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Powers of Attorney

Justice written question – answered on 21st May 2008.

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Photo of David Drew David Drew Labour, Stroud

To ask the Secretary of State for Justice

(1) how many applications for lasting power of attorney have been declared invalid since the inception of the Office of the Public Guardian; for what reasons in each case; and whether each was subsequently accepted;

(2) what assessment he has made of the performance of the Office of the Public Guardian in meeting its service standards;

Photo of Joan Humble Joan Humble Labour, Blackpool North and Fleetwood

To ask the Secretary of State for Justice how many lasting power of attorney forms have been incorrectly completed and returned to the applicant since the introduction of such forms; in how many such cases (a) applicants have been required to pay a second registration fee on successful completion of the form and (b) applicants have discontinued their registration; and for what purposes a second registration fee is required.

Photo of Bridget Prentice Bridget Prentice Parliamentary Under-Secretary, Ministry of Justice

The information is as follows:

Applications to register a l asting p ower of a ttorney

Since the commencement of the Mental Capacity Act in October 2007 until the end of March 2008 the Office of the Public Guardian (OPG) received 9,623 applications to register a lasting power of attorney (LPA). During the same period 1,256 lasting powers of attorney were registered by the Public Guardian. Currently we do not have figures for the total number of LPAs that were rejected during this period as the bulk of the 9,623 applications will still be progressing through the system.

The OPG will only reject an application if it contains material errors that are not capable of correction. The OPG's recent experience is that many initially imperfect applications can be registered after the errors have been corrected by an exchange of correspondence.

The OPG recently carried out a sampling exercise that suggested around 40 per cent. of applications are valid on receipt and can be registered once the statutory waiting period has expired, around 30 per cent. of applications can be registered once further information has been provided and around 30 per cent. cannot be registered at all due to material errors in the application. In January the OPG also identified the main reasons currently why an LPA cannot be registered and made this information available on its website.

A decision was also taken that where a fresh application was necessary and the invalid application was received prior to January the OPG would not charge an additional fee for registration. However, where a new application is required for invalid applications received after January an additional fee will be payable. Where all that is required is additional information, or where errors can be corrected without a fresh application being necessary, no additional fee is payable regardless of when the application was made.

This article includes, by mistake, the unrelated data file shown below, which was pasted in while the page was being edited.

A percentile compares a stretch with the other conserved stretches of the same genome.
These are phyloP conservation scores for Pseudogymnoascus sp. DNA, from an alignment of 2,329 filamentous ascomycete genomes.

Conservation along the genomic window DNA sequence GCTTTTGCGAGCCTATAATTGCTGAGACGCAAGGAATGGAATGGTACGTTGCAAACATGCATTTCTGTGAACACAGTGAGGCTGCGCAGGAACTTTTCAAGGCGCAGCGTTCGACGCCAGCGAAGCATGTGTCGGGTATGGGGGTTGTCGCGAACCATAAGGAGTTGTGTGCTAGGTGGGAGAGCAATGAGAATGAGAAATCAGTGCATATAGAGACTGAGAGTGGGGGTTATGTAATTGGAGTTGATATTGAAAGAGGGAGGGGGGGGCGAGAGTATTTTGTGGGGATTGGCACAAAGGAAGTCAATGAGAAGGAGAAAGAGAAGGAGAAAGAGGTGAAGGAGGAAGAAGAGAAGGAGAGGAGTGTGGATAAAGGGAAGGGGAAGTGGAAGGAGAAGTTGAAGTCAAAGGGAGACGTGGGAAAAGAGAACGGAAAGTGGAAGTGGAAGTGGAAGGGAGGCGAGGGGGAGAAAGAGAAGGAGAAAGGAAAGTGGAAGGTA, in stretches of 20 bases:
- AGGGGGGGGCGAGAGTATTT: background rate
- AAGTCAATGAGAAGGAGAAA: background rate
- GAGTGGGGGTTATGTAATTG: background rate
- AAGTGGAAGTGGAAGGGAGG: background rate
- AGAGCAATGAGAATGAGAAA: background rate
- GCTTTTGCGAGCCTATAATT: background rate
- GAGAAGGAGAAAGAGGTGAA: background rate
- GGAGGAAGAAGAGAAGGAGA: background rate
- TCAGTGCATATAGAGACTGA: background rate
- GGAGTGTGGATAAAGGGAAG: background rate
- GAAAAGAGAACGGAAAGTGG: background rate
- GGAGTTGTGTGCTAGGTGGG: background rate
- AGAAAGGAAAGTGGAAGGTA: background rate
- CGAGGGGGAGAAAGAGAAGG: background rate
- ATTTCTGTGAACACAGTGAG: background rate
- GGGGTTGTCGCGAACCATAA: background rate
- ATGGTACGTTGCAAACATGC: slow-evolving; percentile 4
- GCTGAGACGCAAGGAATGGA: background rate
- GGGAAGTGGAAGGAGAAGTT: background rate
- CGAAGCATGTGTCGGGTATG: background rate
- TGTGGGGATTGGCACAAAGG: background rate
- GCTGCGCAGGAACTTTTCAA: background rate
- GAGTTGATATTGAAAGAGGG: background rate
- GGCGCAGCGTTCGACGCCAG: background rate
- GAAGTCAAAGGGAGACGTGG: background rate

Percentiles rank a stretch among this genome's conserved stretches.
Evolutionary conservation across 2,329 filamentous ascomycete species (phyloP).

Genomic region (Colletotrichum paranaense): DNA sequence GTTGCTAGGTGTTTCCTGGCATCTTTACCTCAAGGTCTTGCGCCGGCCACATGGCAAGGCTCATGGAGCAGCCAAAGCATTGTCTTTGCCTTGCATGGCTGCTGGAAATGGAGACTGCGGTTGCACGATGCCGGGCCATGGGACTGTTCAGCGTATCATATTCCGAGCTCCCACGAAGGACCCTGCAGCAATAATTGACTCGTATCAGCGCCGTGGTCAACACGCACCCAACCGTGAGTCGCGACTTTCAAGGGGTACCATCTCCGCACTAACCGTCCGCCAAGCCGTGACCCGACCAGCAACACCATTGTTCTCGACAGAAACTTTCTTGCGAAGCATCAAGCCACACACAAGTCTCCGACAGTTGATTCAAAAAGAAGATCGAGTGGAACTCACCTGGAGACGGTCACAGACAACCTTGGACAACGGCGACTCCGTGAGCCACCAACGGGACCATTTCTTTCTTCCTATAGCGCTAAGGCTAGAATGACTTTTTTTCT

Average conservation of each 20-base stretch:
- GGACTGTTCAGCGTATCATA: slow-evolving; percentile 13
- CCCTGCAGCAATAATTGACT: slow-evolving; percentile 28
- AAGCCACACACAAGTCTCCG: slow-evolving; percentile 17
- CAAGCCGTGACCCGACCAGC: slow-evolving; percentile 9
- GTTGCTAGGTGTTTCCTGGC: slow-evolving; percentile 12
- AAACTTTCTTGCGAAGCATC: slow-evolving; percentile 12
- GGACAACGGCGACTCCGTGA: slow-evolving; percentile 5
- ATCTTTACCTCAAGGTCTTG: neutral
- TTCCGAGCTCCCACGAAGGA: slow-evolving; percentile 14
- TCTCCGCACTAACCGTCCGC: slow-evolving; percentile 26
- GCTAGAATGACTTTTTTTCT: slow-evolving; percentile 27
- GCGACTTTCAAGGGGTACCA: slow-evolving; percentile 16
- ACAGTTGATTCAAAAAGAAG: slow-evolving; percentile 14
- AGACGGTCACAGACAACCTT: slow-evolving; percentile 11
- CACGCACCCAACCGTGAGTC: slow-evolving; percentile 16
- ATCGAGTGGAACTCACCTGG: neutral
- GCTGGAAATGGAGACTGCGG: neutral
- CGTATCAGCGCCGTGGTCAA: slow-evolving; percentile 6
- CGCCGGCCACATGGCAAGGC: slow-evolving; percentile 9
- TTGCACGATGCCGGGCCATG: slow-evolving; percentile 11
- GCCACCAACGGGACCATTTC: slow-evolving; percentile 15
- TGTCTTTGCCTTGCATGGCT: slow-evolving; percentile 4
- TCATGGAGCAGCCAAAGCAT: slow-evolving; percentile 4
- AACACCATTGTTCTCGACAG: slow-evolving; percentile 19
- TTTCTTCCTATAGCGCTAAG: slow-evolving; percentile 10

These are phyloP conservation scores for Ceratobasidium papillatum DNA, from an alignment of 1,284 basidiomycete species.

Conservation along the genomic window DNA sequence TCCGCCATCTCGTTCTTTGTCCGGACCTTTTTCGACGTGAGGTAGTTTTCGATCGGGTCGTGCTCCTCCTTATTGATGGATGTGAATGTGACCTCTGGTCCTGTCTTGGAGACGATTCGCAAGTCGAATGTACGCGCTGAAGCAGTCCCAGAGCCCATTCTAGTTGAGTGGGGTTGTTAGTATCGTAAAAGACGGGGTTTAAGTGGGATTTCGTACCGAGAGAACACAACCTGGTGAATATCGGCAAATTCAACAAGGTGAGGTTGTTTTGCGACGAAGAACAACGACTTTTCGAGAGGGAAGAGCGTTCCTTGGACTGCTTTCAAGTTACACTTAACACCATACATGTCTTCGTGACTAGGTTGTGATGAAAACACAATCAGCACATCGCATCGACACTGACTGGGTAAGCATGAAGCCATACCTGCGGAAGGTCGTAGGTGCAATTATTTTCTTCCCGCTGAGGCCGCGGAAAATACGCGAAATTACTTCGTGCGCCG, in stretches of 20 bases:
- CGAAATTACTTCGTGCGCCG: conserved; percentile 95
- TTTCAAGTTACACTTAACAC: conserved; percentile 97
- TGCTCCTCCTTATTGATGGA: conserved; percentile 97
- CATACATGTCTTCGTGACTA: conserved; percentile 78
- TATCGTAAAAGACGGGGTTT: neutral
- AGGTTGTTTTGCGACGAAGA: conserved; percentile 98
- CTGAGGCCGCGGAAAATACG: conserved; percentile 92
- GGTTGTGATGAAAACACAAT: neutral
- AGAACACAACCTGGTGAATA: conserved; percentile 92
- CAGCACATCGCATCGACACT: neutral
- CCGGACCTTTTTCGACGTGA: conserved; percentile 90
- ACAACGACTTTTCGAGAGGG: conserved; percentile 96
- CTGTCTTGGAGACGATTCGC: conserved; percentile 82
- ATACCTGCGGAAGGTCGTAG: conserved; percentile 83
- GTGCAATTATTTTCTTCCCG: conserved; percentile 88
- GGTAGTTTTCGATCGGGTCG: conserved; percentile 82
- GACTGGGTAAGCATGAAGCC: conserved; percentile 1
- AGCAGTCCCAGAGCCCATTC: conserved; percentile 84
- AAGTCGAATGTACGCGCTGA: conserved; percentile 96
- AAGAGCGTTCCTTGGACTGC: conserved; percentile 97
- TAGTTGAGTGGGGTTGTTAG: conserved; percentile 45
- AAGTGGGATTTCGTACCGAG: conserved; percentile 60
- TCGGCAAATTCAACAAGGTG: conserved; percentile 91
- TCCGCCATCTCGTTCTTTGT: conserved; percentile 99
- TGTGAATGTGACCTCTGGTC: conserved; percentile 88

Performance standards at the OPG

There are a number of methods by which the performance of the OPG is currently measured:

Annual key performance indicators (KPIs), agreed with the Ministry of Justice, set out how the Office of the Public Guardian and Court of Protection will meet their service levels.

I also currently receive regular updates on performance from the chief executive and meet with him to discuss performance.

A statutory Public Guardian board scrutinises the way in which the Public Guardian discharges his functions and makes recommendations to the Lord Chancellor as appropriate. I have met periodically with the chair of the board since its inception.

The OPG and Court's Annual report for 2007-08 is due to be published prior to the summer recess and will include an assessment of performance against KPIs and the Public Guardian board will be publishing their first report on the Public Guardian around October 2008 once the Act has been in operation for a full year.

The OPG and Court recently published their business plan for 2008-09 with revised KPIs that give a clearer picture of performance and levels of service to customers.

The Office of the Public Guardian and Court of Protection have faced a number of operational challenges since they were created as a result of volumes of work significantly higher than expected. Although there are positive aspects to this—for example it appears large numbers of people are planning ahead by making a new lasting power of attorney—the high volumes have meant a dip in performance levels. Additional resources have been made available to manage the higher than anticipated workloads and these have been deployed across the organisation and in particular into the team that register powers of attorney. However it will inevitably take some time before the additional resources take full effect.

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